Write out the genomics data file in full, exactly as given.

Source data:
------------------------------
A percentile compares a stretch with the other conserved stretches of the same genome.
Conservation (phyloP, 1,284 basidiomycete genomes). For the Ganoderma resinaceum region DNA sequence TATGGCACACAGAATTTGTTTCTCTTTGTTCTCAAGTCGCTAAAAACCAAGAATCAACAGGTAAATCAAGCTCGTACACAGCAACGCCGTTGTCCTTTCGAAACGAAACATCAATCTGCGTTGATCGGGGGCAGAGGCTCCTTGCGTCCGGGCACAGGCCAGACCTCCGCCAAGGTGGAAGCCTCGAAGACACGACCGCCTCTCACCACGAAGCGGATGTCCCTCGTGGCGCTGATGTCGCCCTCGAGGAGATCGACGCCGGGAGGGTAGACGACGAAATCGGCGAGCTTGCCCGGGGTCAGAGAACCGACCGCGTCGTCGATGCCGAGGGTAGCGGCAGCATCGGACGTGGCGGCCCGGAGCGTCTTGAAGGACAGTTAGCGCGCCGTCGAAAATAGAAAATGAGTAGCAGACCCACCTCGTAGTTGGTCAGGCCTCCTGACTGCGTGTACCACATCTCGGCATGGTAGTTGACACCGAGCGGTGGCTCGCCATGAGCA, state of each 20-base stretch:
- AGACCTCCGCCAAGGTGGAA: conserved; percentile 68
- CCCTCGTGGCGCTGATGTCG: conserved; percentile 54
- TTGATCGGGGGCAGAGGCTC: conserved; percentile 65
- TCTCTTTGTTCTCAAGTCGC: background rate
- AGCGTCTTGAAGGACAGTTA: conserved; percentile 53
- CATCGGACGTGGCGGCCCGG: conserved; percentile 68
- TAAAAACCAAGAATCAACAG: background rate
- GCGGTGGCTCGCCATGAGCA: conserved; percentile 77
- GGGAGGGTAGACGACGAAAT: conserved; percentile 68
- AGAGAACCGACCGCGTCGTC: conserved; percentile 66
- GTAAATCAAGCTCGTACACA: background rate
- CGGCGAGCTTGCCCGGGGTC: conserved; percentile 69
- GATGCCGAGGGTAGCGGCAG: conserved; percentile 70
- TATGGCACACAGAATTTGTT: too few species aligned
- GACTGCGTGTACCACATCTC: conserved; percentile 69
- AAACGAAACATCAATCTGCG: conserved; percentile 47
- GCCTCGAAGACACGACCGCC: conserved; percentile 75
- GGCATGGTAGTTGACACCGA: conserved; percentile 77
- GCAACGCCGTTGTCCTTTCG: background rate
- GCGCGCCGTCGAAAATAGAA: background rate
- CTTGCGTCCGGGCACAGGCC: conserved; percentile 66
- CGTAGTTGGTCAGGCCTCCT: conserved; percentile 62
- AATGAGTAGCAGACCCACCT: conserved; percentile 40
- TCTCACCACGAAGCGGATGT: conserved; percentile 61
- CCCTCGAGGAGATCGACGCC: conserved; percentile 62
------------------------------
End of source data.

A percentile compares a stretch with the other conserved stretches of the same genome.
Conservation (phyloP, 1,284 basidiomycete genomes). For the Ganoderma resinaceum region DNA sequence TATGGCACACAGAATTTGTTTCTCTTTGTTCTCAAGTCGCTAAAAACCAAGAATCAACAGGTAAATCAAGCTCGTACACAGCAACGCCGTTGTCCTTTCGAAACGAAACATCAATCTGCGTTGATCGGGGGCAGAGGCTCCTTGCGTCCGGGCACAGGCCAGACCTCCGCCAAGGTGGAAGCCTCGAAGACACGACCGCCTCTCACCACGAAGCGGATGTCCCTCGTGGCGCTGATGTCGCCCTCGAGGAGATCGACGCCGGGAGGGTAGACGACGAAATCGGCGAGCTTGCCCGGGGTCAGAGAACCGACCGCGTCGTCGATGCCGAGGGTAGCGGCAGCATCGGACGTGGCGGCCCGGAGCGTCTTGAAGGACAGTTAGCGCGCCGTCGAAAATAGAAAATGAGTAGCAGACCCACCTCGTAGTTGGTCAGGCCTCCTGACTGCGTGTACCACATCTCGGCATGGTAGTTGACACCGAGCGGTGGCTCGCCATGAGCA, state of each 20-base stretch:
- AGACCTCCGCCAAGGTGGAA: conserved; percentile 68
- CCCTCGTGGCGCTGATGTCG: conserved; percentile 54
- TTGATCGGGGGCAGAGGCTC: conserved; percentile 65
- TCTCTTTGTTCTCAAGTCGC: background rate
- AGCGTCTTGAAGGACAGTTA: conserved; percentile 53
- CATCGGACGTGGCGGCCCGG: conserved; percentile 68
- TAAAAACCAAGAATCAACAG: background rate
- GCGGTGGCTCGCCATGAGCA: conserved; percentile 77
- GGGAGGGTAGACGACGAAAT: conserved; percentile 68
- AGAGAACCGACCGCGTCGTC: conserved; percentile 66
- GTAAATCAAGCTCGTACACA: background rate
- CGGCGAGCTTGCCCGGGGTC: conserved; percentile 69
- GATGCCGAGGGTAGCGGCAG: conserved; percentile 70
- TATGGCACACAGAATTTGTT: too few species aligned
- GACTGCGTGTACCACATCTC: conserved; percentile 69
- AAACGAAACATCAATCTGCG: conserved; percentile 47
- GCCTCGAAGACACGACCGCC: conserved; percentile 75
- GGCATGGTAGTTGACACCGA: conserved; percentile 77
- GCAACGCCGTTGTCCTTTCG: background rate
- GCGCGCCGTCGAAAATAGAA: background rate
- CTTGCGTCCGGGCACAGGCC: conserved; percentile 66
- CGTAGTTGGTCAGGCCTCCT: conserved; percentile 62
- AATGAGTAGCAGACCCACCT: conserved; percentile 40
- TCTCACCACGAAGCGGATGT: conserved; percentile 61
- CCCTCGAGGAGATCGACGCC: conserved; percentile 62